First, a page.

Want to Attract and Retain Top Talent? Offer Remote Work or Telecommuting

To attract and retain skilled and creative employees, many companies are overlooking a perk that could help them snag top hires: The chance to work away from the office. All companies from small to large and across industries are able to offer this as a perk -“ with a plan in mind. Size should not dictate whether a company offers remote work or telecommuting. So what does it take?

Arrangements for one of your employees to work away from your office may be as simple as an Internet connection. Advances in technology and the ready access to websites, e-mail, teleconferencing, videoconferencing, electronic faxing and Internet phones have enhanced every company’s ability to offer employees the option of working from home or a remote location. Systems can now be set up that allow a virtual office. To customers, the connection is seamless, with quality services offered regardless of where your employee is located. For employees, the perks of working at home or at a remote location near home lead to perks for you as the employer. Remote employees enjoy shorter commute times, flexible work hours, comfortable work environments, privacy and reduced personal work expenses. Employers gain with enhanced productivity, expanded hours of operation, lower overhead costs, access to a larger pool of quality workers, stronger team collaboration and inspired creativity. Remote workers may also add to a company’s geographic accessibility to customers or resources.

Initiating and maintaining an individual employee or a group of employees in a home or remote office location does require planning and oversight. Some tips and insights gathered through personal experiences as an employee and as a manager in both office-based and home-based work environments include:

  • Understand your company’s needs and the tasks of each employee.

  • Be prepared to measure an employee’s contribution in clear qualitative and quantitative objectives. The number of hours worked by an employee is helpful when calculating payroll but should be viewed differently in a remote work setting.

  • Provide internet accessible software with security features.

  • Assist employee with setting up and maintaining home office. Minimal needs include a computer, telephone and internet access with modem and router. Internet phones have many advantages. Determine if you want to pay for other items, such as, furniture, copy machine, shredder, desk supplies and arrange method for purchase, reimbursement or provision.

  • If shipping is needed, arrange a shipping account and clear instructions for use.

  • Provide training and support to the remote employee. Initial and periodic training at office location is highly recommended. Clarify primary contacts for each remote employee.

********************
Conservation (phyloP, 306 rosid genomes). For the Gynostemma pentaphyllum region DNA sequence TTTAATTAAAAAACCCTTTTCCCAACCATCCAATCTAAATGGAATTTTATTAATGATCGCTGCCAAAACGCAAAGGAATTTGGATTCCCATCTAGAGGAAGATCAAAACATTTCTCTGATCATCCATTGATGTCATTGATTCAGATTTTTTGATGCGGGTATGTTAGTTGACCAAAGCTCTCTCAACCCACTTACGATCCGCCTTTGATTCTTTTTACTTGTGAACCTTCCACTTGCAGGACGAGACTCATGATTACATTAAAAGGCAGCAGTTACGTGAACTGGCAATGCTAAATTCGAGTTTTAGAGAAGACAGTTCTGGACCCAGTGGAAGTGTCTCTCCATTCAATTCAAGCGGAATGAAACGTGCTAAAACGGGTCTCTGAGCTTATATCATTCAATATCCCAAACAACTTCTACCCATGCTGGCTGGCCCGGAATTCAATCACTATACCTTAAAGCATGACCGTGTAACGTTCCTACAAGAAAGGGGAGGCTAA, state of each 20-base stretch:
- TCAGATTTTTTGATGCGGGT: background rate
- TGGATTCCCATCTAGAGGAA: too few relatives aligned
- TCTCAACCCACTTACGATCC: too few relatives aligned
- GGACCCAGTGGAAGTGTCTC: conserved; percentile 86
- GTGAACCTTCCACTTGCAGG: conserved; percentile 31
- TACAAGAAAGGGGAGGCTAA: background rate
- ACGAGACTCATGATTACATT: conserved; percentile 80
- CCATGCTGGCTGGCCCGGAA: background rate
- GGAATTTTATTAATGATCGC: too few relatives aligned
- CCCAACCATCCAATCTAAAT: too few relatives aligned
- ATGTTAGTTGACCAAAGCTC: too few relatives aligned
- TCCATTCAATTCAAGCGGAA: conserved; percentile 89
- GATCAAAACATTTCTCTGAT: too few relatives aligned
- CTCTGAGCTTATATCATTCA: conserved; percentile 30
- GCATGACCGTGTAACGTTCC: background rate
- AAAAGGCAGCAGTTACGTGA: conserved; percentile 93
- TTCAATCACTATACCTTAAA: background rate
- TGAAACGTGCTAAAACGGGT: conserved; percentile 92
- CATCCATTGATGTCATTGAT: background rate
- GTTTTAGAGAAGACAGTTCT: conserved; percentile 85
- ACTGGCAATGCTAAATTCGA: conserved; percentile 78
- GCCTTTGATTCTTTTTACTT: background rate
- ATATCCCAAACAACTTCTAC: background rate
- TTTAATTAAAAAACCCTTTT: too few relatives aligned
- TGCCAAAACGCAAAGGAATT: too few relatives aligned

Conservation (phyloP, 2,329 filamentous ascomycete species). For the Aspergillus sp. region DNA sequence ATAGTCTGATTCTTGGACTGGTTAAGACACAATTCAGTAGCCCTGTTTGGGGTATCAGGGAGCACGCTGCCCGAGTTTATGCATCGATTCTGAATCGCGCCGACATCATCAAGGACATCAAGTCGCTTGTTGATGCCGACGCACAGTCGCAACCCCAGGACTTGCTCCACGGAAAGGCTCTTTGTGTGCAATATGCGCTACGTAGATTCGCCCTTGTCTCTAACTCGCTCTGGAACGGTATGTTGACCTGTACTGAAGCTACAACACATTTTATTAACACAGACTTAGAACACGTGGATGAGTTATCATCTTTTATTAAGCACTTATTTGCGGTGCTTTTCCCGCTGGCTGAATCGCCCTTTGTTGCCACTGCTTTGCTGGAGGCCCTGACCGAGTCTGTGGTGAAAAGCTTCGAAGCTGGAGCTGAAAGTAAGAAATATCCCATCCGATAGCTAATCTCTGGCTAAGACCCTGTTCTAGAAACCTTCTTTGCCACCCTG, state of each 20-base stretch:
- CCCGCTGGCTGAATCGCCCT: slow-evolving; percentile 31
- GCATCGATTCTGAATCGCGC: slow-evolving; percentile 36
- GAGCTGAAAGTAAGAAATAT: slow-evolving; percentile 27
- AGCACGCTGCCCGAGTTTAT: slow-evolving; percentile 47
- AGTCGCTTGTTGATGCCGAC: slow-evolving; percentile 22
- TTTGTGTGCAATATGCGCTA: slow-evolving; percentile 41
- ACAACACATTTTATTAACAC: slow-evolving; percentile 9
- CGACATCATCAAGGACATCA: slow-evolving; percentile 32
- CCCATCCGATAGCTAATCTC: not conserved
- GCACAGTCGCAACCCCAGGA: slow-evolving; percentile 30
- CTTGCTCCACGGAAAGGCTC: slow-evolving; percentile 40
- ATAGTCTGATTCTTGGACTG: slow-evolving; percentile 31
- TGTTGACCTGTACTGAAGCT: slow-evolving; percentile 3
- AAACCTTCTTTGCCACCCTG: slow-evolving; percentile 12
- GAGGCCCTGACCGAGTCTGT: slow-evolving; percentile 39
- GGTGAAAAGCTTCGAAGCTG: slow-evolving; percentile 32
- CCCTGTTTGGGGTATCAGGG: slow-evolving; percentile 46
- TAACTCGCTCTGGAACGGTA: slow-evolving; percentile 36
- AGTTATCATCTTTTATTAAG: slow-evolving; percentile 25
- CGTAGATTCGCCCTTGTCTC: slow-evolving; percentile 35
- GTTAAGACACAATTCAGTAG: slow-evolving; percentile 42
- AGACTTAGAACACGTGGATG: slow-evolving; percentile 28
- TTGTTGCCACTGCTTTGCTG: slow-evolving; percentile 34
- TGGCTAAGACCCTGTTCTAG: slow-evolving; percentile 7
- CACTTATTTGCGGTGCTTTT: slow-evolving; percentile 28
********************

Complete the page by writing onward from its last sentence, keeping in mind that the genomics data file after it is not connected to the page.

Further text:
• Establish clear expectations of quantity of work to be completed in a particular time frame, such as a day, week or month. Clarify for both employee and manager the method of measurement. An internet based timesheet offers collection, monitoring and analysis capabilities.

  • Establish clear expectations of particular times and amount of time employee needs to be available. Be realistic based upon objectives of employee’s tasks to be accomplished.

  • Establish a means for monitoring an employee’s time and availability. This can be accomplished through an Internet or phone notification or shared calendar. Use of some form of instant messenger provides easy access to viewing an employee’s availability and offers direct communication.

  • Encourage communication and collaboration both among remote employees and with office staff with specific guidelines for use of tools, such as, instant messages, e-mails, telephones and internet chats.

  • Schedule recurring and ad hoc teleconferencing or videoconferencing to join small groups of staff or larger teams to enhance camaraderie, share information and collaborate on company goals and action plans. Remote employees should have at minimum a weekly scheduled meeting with a team, individual supervisor or other member of the team.

  • Based upon proximity to company office, offer remote employees option of attending monthly or weekly meetings in person, depending on nature of the work.

  • Arrange opportunities on an annual basis for personal contact and provide financial support for employee to attend a company conference or team meeting with time for continued training and personal sharing.

  • Keep in mind that not every job lends itself to remote work but remain open to option of employee’s ability to occasionally work at home. Manufacturing and direct service industries have on-site requirements but an occasional work-at-home day could provide opportunity for an employee to complete on-line training, planning or preparation of performance reviews.

  • Being prepared with a contingency plan for at-home work can save productivity during disruptions caused by weather or other events.

  • Remain open to a diversified workforce. Remote work offers the flexibility that may be required due to permanent or temporary physical or personal obstacles encountered by a talented workforce.

With these guidelines in mind, your business can be on its way to offering this perk to attract and retain talent.

Barbara DeGray, RN-BC, CRRN, MBA, is director of Nurse Case Management at Managed Care Advisors, a woman-owned small business specializing in workers’ compensation case management services, employee benefits and disability management consulting. Barbara works remotely and currently manages a remote staff of 20 employees. She can be reached at www.managedcareadvisors.com.